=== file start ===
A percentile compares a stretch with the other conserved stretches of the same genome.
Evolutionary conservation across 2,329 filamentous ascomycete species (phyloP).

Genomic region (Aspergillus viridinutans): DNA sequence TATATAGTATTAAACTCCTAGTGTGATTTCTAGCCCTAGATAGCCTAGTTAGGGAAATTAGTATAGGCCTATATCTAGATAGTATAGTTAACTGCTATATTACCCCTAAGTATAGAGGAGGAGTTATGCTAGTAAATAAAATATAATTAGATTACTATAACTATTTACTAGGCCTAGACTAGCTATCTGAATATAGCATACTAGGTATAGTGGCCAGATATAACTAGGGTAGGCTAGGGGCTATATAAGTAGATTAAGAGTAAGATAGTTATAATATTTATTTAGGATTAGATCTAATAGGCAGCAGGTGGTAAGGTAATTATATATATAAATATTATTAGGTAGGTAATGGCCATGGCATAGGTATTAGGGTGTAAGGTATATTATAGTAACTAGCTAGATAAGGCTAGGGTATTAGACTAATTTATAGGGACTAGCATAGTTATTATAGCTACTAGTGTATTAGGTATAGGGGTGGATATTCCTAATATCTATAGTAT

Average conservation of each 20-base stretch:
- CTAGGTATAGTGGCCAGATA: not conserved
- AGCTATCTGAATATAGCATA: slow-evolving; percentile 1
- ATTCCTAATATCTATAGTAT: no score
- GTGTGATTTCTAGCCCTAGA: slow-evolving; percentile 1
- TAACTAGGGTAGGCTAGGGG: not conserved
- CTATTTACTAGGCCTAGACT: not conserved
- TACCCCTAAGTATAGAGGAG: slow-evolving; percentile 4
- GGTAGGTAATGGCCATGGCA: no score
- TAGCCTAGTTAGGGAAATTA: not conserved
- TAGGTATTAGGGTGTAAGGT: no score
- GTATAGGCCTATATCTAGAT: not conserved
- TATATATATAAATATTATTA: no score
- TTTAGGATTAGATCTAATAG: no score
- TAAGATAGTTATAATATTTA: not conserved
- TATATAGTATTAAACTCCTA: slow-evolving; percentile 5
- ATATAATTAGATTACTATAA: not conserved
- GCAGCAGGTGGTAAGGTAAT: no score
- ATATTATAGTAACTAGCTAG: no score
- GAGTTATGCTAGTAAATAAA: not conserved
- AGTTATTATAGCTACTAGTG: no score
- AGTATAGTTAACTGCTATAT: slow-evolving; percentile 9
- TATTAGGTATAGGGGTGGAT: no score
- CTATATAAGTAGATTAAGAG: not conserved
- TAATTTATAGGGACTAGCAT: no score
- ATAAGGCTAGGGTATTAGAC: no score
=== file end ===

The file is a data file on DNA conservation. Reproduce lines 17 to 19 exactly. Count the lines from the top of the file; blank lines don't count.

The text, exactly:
- TTTAGGATTAGATCTAATAG: no score
- TAAGATAGTTATAATATTTA: not conserved
- TATATAGTATTAAACTCCTA: slow-evolving; percentile 5